I find it curious how some people choose to define success when it comes to web marketing. For example, I have one particular site in mind that many (if not most) traditional web marketers would define as a failure in many ways. It’s been up for over 4 years now, and I’ve never added any content to it. The bounce rate (people who hit the site and immediately leave) is high…over 60% last time I looked. After 4 years, it doesn’t rank very well for many keywords I would like. As if that’s not enough, traffic is low by many people’s standards. It gets fewer than 2,000 visitors per month.
Is my website a failure?
These are all metrics that most web marketers use for indicators of success, and by all counts this website pretty much sucks! But I consider it a success. Why? Because I spend no time on it and no money on it, yet it brings my team an average of $18k per month. How does that sound to you? I think that a pretty good return on investment, so I’m thinking I’ll leave this sucky website up for a little while longer 🙂
What metrics do YOU use to measure your site’s success?
What’s my point? Maybe all these metrics we use to measure “success” don’t mean nearly what we think they do. Maybe it doesn’t matter how much traffic you get, not if you’re converting at a high rate and earning a good return on your investment. Maybe it doesn’t matter whether you have 100 or 100,000 followers on Twitter. Maybe quality matters, not quantity. What do you think? Is it too simplistic to say this? I get lots of questions from clients that reveal their distress over things like not having more comments on their blog or not having as much traffic as they think they should have. First, we always have to address “why”? Why do you want these things in the first place? It’s crucial…
Are you working hard to build your follower count on Twitter? Why?
Are you spending a lot of time or money to get more traffic to your website? Why? If you’re not making a good return on the traffic you’re already getting, why do you think more traffic will help?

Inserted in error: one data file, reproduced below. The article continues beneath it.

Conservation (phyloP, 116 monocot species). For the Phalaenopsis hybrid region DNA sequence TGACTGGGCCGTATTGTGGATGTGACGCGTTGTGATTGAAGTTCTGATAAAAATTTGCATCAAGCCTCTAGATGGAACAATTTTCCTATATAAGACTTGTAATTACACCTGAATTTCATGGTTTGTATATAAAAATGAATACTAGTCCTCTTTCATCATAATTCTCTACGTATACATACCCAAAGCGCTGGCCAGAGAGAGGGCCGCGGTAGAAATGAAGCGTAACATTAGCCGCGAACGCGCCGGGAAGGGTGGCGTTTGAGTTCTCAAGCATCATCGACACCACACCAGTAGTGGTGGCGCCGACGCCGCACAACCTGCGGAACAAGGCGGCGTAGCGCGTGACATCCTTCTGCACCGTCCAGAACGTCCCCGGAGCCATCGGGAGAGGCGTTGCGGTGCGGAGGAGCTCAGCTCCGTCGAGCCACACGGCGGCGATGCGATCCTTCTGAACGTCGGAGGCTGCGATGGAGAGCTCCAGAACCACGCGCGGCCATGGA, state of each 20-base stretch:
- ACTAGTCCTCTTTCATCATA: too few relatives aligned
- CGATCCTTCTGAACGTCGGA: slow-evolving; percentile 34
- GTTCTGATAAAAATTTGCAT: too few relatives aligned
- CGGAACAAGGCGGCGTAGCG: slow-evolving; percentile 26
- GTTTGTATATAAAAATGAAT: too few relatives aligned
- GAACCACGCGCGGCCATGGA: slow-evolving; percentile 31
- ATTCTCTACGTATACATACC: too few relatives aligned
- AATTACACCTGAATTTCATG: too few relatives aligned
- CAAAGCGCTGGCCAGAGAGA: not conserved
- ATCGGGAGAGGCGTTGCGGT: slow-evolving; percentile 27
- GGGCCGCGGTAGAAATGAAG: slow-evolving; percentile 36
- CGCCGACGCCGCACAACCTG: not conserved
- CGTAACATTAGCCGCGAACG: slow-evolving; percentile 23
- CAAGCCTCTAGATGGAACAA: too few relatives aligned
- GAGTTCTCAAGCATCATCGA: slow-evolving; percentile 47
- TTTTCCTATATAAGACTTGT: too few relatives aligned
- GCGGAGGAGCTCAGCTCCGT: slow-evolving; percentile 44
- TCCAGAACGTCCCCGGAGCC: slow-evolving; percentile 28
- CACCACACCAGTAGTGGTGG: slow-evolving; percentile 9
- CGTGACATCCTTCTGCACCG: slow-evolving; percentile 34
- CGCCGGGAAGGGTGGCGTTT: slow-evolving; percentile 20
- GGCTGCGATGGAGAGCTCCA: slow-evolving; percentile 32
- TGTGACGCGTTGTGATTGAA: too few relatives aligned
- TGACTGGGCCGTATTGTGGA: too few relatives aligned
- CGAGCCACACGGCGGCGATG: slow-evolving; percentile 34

Let’s challenge ourselves to set worthwhile goals. Let’s go deeper than the superficial metrics we usually use. Numbers matter. They do, but context is everything. The number of people on your email list, for example, means nothing outside the context of your business plan. Do you have a written business plan? Does your business plan address your web marketing goals? Too many of us do not have these things in place, and without them, the traditional metrics we use to gauge success online don’t have any context.
I know marketers who did over $1M in business last year with a list of 500 or less. You can do it too. The tactics that will work for you are out there, but first you have to figure out your business. If you’re interested, fire me an email about my training solution called “Sales Funnel Mastery”. It addresses this exact thing for you. It gives you that context you need and puts everything into perspective for you, so you know exactly how to approach your business and get laser-targeted results.
Until we have that type of clarity in our business, none of the metrics we use to measure success mean anything.